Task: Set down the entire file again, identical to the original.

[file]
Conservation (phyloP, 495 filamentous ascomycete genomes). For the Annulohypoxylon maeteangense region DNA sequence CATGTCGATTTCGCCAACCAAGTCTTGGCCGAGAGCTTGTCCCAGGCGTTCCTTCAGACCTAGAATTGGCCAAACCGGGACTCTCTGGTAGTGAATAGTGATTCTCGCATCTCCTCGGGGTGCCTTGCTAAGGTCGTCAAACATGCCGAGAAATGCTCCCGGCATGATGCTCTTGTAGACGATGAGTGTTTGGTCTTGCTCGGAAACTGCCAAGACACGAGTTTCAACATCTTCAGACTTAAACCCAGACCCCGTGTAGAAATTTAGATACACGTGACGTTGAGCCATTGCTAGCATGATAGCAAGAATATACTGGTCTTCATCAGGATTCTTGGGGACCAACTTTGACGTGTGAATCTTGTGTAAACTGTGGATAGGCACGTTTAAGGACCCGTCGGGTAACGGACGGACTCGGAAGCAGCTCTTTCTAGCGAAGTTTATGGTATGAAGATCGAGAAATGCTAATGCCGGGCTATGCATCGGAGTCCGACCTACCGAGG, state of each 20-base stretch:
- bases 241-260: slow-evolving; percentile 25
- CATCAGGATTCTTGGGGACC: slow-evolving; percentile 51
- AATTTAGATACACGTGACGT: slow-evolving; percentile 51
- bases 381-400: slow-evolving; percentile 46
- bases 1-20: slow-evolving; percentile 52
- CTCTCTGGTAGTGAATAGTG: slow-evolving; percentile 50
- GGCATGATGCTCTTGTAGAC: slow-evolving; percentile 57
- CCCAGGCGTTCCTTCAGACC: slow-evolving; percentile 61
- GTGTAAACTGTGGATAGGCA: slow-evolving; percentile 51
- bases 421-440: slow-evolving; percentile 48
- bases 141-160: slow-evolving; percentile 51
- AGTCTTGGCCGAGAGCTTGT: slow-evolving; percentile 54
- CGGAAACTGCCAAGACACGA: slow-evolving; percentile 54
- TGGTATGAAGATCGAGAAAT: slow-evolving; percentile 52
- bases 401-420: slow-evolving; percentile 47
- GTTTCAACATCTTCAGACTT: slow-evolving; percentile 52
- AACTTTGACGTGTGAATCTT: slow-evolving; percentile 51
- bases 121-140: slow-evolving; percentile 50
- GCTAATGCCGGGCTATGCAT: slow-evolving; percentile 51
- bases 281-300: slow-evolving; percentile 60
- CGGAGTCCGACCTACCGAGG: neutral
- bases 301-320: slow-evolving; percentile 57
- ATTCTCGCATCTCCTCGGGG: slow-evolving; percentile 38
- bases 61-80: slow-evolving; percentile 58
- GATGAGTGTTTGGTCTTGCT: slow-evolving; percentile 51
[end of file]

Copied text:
Conservation (phyloP, 495 filamentous ascomycete genomes). For the Annulohypoxylon maeteangense region DNA sequence CATGTCGATTTCGCCAACCAAGTCTTGGCCGAGAGCTTGTCCCAGGCGTTCCTTCAGACCTAGAATTGGCCAAACCGGGACTCTCTGGTAGTGAATAGTGATTCTCGCATCTCCTCGGGGTGCCTTGCTAAGGTCGTCAAACATGCCGAGAAATGCTCCCGGCATGATGCTCTTGTAGACGATGAGTGTTTGGTCTTGCTCGGAAACTGCCAAGACACGAGTTTCAACATCTTCAGACTTAAACCCAGACCCCGTGTAGAAATTTAGATACACGTGACGTTGAGCCATTGCTAGCATGATAGCAAGAATATACTGGTCTTCATCAGGATTCTTGGGGACCAACTTTGACGTGTGAATCTTGTGTAAACTGTGGATAGGCACGTTTAAGGACCCGTCGGGTAACGGACGGACTCGGAAGCAGCTCTTTCTAGCGAAGTTTATGGTATGAAGATCGAGAAATGCTAATGCCGGGCTATGCATCGGAGTCCGACCTACCGAGG, state of each 20-base stretch:
- bases 241-260: slow-evolving; percentile 25
- CATCAGGATTCTTGGGGACC: slow-evolving; percentile 51
- AATTTAGATACACGTGACGT: slow-evolving; percentile 51
- bases 381-400: slow-evolving; percentile 46
- bases 1-20: slow-evolving; percentile 52
- CTCTCTGGTAGTGAATAGTG: slow-evolving; percentile 50
- GGCATGATGCTCTTGTAGAC: slow-evolving; percentile 57
- CCCAGGCGTTCCTTCAGACC: slow-evolving; percentile 61
- GTGTAAACTGTGGATAGGCA: slow-evolving; percentile 51
- bases 421-440: slow-evolving; percentile 48
- bases 141-160: slow-evolving; percentile 51
- AGTCTTGGCCGAGAGCTTGT: slow-evolving; percentile 54
- CGGAAACTGCCAAGACACGA: slow-evolving; percentile 54
- TGGTATGAAGATCGAGAAAT: slow-evolving; percentile 52
- bases 401-420: slow-evolving; percentile 47
- GTTTCAACATCTTCAGACTT: slow-evolving; percentile 52
- AACTTTGACGTGTGAATCTT: slow-evolving; percentile 51
- bases 121-140: slow-evolving; percentile 50
- GCTAATGCCGGGCTATGCAT: slow-evolving; percentile 51
- bases 281-300: slow-evolving; percentile 60
- CGGAGTCCGACCTACCGAGG: neutral
- bases 301-320: slow-evolving; percentile 57
- ATTCTCGCATCTCCTCGGGG: slow-evolving; percentile 38
- bases 61-80: slow-evolving; percentile 58
- GATGAGTGTTTGGTCTTGCT: slow-evolving; percentile 51